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Clay for finishing off a Rocket Stove mass bench..?  RSS feed

 
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Hi everyone,

We are in the stages of finishing our rocket stove mass which is in the from of a bench. The bulk of the mass is made up of calcium aluminate rapid set cement, granite stones and sand. We want to finish the top with a nice material to sit on, and are looking to use clay. We are in the Scottish Highlands, in an area of granite rock - very little clay, so can not source it from the land here.

Can anyone suggest which clay would be best to use, and where we could source it?

Also what thickness would be suitable as a covering for the mass?

Thank you
 
pollinator
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Location: Northern New York Zone4-5 the OUTER 'RONDACs percip 36''
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Lemuria Love : Welcome to Permies.com, our sister site Richsoil.com, and a big Welcome to the Rocket and Woods stove Forum
Treads, with over 27,000 fellow members world wide you may expect to come here 24 / 7 and find someone how wants to talk about what you
want to talk about ! With widely different backgrounds and widely differing interpretations on life, they will stretch your mind as you will stretch
theirs!

The great Scottish Diaspora has scattered many, many, children of the Tartan all over the globe, and while Lumleys are scarce on the Ground,
we are locally well represented with Loves !

Here in Northern New York State and 'New England' we are 'blessed with some of the oldest rock on the planet, peeking out through our rocky
soil like the rotten teeth in the gums of a Meth-head!

Even here it is possible to find local accumulations of local clay, Good locally found clay may be a secret closely guarded by your local potter,
if you explain you only want enough for your structural cost and a final wash coat(s) this May make them more include to help you!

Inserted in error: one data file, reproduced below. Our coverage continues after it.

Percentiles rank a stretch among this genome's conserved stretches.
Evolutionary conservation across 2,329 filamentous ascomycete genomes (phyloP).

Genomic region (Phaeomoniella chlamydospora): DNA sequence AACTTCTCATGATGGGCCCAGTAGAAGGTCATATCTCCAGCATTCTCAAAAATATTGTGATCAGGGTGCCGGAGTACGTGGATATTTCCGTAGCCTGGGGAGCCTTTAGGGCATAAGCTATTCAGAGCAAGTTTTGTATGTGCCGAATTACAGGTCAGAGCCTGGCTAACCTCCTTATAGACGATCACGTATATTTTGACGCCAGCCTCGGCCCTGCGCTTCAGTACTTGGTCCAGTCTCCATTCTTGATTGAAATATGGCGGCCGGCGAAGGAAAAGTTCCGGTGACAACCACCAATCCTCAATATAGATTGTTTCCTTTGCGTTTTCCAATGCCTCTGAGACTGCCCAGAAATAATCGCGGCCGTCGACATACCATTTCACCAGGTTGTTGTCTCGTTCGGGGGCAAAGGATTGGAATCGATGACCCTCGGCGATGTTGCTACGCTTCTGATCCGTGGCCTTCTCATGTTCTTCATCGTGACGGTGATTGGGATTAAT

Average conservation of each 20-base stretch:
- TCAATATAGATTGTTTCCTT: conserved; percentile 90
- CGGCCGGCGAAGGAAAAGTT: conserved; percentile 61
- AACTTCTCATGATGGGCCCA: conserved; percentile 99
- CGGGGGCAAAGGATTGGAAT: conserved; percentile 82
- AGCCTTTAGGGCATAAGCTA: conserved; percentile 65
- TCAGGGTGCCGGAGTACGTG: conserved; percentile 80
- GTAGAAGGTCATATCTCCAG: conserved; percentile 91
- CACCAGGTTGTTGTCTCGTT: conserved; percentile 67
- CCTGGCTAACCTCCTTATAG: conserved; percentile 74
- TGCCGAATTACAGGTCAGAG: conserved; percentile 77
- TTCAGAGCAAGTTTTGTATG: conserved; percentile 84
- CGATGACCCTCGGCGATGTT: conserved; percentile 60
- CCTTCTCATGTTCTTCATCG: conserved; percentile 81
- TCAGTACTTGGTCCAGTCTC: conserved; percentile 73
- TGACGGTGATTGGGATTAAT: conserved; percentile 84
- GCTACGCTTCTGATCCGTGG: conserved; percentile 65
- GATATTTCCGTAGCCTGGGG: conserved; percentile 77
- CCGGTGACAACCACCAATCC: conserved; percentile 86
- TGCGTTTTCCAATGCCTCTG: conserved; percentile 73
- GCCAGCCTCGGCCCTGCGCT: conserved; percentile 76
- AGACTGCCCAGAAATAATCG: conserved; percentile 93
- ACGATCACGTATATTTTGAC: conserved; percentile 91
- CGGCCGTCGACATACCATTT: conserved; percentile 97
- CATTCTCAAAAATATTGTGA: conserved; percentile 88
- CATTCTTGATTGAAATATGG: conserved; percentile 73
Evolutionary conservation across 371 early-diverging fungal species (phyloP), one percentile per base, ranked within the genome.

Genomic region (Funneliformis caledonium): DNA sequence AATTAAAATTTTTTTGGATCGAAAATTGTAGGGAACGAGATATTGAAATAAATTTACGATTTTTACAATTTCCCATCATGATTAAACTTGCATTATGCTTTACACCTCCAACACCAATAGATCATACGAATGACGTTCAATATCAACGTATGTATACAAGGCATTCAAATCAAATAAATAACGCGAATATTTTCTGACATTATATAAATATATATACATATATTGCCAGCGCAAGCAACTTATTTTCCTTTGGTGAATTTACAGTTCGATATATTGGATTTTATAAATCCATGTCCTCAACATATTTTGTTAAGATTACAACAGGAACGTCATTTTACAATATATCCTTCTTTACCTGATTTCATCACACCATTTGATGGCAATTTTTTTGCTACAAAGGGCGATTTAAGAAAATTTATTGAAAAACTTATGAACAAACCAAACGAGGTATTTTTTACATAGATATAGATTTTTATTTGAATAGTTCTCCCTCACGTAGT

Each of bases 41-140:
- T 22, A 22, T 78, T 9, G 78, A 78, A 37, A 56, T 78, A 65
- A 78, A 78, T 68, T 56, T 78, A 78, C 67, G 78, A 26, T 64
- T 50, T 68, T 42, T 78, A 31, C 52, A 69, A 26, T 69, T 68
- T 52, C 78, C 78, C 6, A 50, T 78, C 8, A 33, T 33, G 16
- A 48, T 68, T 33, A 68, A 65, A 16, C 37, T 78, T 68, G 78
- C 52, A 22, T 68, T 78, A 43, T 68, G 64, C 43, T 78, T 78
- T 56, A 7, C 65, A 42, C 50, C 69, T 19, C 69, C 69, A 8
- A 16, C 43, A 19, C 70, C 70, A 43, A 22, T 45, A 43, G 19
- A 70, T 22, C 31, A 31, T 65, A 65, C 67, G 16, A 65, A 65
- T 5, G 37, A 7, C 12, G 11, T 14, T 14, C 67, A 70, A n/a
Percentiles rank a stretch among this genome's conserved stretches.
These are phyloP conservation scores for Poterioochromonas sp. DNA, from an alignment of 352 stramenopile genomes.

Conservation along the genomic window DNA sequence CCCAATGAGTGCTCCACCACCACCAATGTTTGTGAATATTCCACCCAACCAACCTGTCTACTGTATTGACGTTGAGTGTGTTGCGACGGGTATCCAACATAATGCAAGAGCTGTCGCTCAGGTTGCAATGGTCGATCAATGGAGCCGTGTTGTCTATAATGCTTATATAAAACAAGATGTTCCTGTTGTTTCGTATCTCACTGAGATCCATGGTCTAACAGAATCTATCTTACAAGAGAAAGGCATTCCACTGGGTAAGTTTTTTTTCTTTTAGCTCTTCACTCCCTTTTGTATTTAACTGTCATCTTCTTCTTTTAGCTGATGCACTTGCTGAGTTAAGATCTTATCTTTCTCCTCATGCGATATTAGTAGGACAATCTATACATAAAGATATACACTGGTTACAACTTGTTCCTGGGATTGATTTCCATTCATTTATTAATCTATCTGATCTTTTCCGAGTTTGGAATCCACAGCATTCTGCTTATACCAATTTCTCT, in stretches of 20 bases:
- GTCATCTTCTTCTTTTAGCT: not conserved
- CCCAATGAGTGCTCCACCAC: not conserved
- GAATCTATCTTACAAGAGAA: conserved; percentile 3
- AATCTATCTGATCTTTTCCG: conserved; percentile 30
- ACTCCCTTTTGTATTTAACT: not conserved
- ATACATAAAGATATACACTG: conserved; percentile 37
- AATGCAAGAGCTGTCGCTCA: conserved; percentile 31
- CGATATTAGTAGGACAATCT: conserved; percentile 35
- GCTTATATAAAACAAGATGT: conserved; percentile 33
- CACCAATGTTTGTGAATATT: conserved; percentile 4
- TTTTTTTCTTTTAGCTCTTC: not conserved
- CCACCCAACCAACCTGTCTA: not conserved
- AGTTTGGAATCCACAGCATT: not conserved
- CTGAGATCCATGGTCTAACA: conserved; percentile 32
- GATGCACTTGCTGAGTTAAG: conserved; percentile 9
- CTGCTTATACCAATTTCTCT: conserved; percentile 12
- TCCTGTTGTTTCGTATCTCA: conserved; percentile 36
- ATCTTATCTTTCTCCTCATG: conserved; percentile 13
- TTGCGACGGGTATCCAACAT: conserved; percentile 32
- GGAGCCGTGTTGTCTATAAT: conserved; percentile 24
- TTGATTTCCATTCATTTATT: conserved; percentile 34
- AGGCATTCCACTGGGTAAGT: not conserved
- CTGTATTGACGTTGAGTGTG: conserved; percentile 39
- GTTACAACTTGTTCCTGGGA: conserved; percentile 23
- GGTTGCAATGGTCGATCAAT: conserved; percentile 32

Also your local Excavation contractor will know every soil type and its depth, and the characteristics of any overburden, within a100 Km circle!

As he will have to pay to have the 'spoil' removed from onsite, and then pay to dump the material, anyone who says they are looking for 'Clean
Fill' -will get his attention. Warning it is your job to test the clay for its suitability before delivery, Once the tailgate drops, and the hoist
raises the bed, its yours forever !

If non of that works, its back to the potter or a college ceramics class to find out where you can get 'Fireclay' put up in 50# bags !

For finish work and testing local clays I can recommend the book " The Hand-sculpted house " Ianto Evans et al ! I hope this helps and is
timely, Big AL
 
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Location: Western Montana
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Same sort of situation here...my house sits square on top of the Idaho Batholith...one of the largest single granite formations in the world. My yard is full of the stuff. I recently had to dig a fairly deep trench as part of a drainage system I was putting in, and learned something new...the granite all over the yard appears to be surface deposits from the last ice age...the valley where I live was filled with a glacier that dropped these big stones all over the place about 12000 years ago. When you start digging, it seems like rocks mixed with a little dirt. At about 3-4 feet, you hit a layer of clay. It's very sandy clay, but clay nonetheless... If you dig down far enough, sooner or later you're going to hit the solid bedrock of the batholith itself, but I have no idea how far that is. I'm close enough to the base of the mountain, it's probably not very far.
Anyway, I don't know anything about your local geology, but you never know...if you do some research you might find there's clay closer than you think...
 
allen lumley